6 Tips for Wrinkle-Free Packing
Some helpful tips for keeping clothes from getting wrinkled or ruined:
Lighten your load. Jamming your suitcases as full as a subway at rush hour will leave your clothes as exhausted as a crushed commuter. Clothes become wrinkled almost as soon as you shove that last leaden item into your bag. The easiest things to jettison? Hairdryers and clothes irons. Almost every hotel room (and hostel) in the world has these items to lend.
One word: Plastic. If you remember only one word in your packing efforts, this is the one. And here's why: friction causes wrinkling, plastic reduces friction. It's that easy. The best way to utilize this basic plastic physics is with dry-cleaner bags. All hanger items should be packed in individual bags (one outfit per dry-cleaner bag). Clothes arrive in a perfectly preserved state. Really! Another great plastic tip: zip-top baggies. Use these for dirty shoes, shampoo bottles, or anything else you want to isolate from your good clothes.
Rolling, rolling, rolling. You have two options for items that you're not hanging: folding or rolling. Rolling is a great space-saving and wrinkle-reducing choice for jeans and T-shirts. Here's how you do it: take a pair of jeans and fold them lengthwise so that the legs are stacked on top of each other. Now, starting from the cuff, roll your way up. For T-shirts, place face down, fold arms back (you should now have a long rectangle), fold lengthwise, and roll up.
Fold it. For sweaters and other non-T tops, the square fold is the way to go. Here's a quick primer: button all buttons and lay shirts face down on a bed or flat surface. Smooth away wrinkles. Fold material in at the shoulders and lay arms flat along the body so that you create a roughly two-inch overlap of material on both sides. Now fold up a third of the material from the bottom and overlap a third from the top. You should now have a tidy package worthy of any chain retailer.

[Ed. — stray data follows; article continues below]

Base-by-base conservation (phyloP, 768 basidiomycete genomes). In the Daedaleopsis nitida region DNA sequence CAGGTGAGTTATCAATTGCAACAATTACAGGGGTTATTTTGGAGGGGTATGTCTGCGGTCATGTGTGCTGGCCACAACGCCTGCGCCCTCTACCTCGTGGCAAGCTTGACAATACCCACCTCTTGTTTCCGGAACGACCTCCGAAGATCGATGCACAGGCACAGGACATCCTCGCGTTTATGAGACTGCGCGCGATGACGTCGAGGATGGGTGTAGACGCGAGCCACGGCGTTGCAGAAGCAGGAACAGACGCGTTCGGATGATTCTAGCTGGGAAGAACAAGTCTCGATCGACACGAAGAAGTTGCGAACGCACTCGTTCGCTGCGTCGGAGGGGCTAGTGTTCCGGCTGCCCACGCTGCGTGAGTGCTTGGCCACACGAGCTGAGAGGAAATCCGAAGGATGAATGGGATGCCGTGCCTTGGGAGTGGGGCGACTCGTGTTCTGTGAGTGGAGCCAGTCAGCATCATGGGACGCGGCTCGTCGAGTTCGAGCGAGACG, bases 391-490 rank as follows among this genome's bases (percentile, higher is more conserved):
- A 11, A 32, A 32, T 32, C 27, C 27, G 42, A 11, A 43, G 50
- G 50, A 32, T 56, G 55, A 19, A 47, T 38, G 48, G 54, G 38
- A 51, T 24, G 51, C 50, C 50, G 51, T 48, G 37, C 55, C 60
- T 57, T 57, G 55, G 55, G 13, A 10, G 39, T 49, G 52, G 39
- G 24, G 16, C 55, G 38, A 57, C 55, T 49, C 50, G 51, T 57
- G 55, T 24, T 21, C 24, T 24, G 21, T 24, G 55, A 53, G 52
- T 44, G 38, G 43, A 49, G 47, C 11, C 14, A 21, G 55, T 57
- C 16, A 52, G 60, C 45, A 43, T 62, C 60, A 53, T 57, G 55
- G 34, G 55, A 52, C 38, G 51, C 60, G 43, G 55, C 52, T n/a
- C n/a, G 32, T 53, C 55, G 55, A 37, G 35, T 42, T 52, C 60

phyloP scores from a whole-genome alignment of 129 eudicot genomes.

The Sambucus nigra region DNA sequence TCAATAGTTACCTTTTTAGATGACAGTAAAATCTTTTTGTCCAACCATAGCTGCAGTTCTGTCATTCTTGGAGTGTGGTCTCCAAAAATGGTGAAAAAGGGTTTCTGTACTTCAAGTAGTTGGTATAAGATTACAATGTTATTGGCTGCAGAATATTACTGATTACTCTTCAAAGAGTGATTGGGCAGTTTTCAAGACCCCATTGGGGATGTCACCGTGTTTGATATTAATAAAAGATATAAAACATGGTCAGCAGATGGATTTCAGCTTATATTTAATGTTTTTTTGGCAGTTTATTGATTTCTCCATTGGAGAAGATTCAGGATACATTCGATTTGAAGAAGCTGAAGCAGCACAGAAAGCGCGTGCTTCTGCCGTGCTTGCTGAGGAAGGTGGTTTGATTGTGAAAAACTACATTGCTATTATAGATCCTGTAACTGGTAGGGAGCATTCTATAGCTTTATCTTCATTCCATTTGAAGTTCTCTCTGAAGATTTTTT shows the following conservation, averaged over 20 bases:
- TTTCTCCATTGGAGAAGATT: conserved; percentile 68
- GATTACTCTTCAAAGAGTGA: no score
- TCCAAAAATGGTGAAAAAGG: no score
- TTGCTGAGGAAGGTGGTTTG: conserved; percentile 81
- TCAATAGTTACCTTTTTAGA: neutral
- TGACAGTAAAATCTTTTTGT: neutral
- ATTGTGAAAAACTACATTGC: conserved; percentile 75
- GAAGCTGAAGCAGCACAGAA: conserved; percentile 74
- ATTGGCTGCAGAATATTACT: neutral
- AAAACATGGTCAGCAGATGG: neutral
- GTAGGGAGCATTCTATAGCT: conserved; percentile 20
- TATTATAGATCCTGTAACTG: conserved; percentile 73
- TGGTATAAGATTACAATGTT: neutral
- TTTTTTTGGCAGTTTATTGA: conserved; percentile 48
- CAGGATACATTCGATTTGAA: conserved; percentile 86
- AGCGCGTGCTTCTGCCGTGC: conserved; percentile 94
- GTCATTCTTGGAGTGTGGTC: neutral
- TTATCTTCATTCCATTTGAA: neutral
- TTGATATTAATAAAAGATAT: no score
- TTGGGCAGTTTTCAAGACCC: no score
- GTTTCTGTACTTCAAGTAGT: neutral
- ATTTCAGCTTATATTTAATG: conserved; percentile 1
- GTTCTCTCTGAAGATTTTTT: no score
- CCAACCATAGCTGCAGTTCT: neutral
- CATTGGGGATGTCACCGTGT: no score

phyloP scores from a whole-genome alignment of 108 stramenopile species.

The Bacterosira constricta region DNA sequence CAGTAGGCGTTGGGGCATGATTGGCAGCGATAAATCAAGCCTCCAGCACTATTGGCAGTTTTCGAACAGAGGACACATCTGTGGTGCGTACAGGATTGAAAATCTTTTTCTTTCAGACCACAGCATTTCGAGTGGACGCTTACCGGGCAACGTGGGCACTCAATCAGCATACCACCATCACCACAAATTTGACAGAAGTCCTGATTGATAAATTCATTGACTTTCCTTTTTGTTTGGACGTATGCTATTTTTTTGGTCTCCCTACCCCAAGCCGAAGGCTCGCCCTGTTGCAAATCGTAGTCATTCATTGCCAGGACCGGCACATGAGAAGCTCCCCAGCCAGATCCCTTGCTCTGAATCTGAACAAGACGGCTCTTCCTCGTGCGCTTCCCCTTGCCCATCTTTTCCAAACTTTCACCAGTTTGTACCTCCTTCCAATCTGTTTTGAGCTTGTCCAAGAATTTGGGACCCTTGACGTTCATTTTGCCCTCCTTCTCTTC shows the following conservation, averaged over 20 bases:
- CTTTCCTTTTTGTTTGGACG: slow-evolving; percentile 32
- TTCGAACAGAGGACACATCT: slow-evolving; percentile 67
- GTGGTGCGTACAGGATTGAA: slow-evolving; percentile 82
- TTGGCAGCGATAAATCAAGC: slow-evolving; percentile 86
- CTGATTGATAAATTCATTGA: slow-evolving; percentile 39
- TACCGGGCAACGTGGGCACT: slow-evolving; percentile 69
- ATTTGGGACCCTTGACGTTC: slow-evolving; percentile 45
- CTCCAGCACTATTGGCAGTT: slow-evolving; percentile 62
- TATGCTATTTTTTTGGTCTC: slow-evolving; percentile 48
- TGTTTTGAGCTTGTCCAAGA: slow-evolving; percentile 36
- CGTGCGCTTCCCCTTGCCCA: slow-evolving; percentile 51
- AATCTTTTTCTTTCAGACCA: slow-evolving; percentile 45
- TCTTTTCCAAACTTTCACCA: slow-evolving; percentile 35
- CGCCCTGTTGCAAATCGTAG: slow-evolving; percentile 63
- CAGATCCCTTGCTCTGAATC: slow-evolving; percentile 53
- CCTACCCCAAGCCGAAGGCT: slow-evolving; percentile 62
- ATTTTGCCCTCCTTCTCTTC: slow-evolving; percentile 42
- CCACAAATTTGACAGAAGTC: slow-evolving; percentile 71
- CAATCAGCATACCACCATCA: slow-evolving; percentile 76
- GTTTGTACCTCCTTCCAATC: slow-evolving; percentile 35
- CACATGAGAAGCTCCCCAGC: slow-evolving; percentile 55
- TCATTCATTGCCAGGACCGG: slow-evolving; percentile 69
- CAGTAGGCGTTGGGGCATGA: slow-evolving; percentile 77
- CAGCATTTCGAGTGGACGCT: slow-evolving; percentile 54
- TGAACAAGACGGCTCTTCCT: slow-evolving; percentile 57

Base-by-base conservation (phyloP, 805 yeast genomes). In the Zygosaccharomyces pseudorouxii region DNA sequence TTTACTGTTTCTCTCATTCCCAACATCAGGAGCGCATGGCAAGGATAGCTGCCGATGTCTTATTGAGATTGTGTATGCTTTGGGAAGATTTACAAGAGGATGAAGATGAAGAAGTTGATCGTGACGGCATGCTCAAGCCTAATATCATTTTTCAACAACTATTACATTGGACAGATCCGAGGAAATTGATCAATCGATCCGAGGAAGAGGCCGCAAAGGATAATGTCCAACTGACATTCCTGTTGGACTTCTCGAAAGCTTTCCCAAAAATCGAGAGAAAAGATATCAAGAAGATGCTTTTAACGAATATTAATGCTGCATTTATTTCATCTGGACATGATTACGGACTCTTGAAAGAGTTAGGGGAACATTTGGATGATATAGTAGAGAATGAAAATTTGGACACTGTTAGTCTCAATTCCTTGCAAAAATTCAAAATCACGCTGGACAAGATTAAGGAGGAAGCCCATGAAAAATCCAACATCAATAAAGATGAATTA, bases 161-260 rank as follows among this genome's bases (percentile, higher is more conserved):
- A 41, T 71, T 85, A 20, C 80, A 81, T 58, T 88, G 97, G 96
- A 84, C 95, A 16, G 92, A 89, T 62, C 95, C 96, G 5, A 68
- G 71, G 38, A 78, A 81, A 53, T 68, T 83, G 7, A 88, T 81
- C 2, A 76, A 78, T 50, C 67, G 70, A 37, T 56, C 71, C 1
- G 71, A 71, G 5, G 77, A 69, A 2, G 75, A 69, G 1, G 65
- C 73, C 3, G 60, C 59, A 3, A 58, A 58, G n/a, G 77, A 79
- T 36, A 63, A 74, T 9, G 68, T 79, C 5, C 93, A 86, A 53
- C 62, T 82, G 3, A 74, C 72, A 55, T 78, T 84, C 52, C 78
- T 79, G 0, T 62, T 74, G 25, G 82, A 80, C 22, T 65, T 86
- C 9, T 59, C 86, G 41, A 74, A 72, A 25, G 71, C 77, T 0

Delicate situation. What to do with your undies and lingerie? Buy inexpensive mesh laundry bags; they're made of nylon and are lightweight. Stow your delicates in here. An added bonus: if your bag is inspected, no one need touch your underwear since an inspector will be able to see into the bag. Socks, by the way, should be rolled up and placed inside shoes or used to fill gaps in your bag (see below).
Pack it away. Now take all your tidily arrayed garments and put them outside your bag. Your goal is to use them to create a clothing jigsaw puzzle where no empty spaces remain and items won't shift. Lay your bag flat and put folded clothes in piles down the center. Put your toiletries kit at what will be the bottom of your bag when it's standing (this should now be the heaviest item in your bag; in this position it won't crush other items). Rolled clothes fit into the spaces around the stacked clothes. Single shoes should be tucked into remaining openings (remember, shoes aren't friends; they don't need to travel right up next to each other). Socks fill in remaining holes. Voila! You are now a wrinkle-free savvy traveler!--Melissa Klurman
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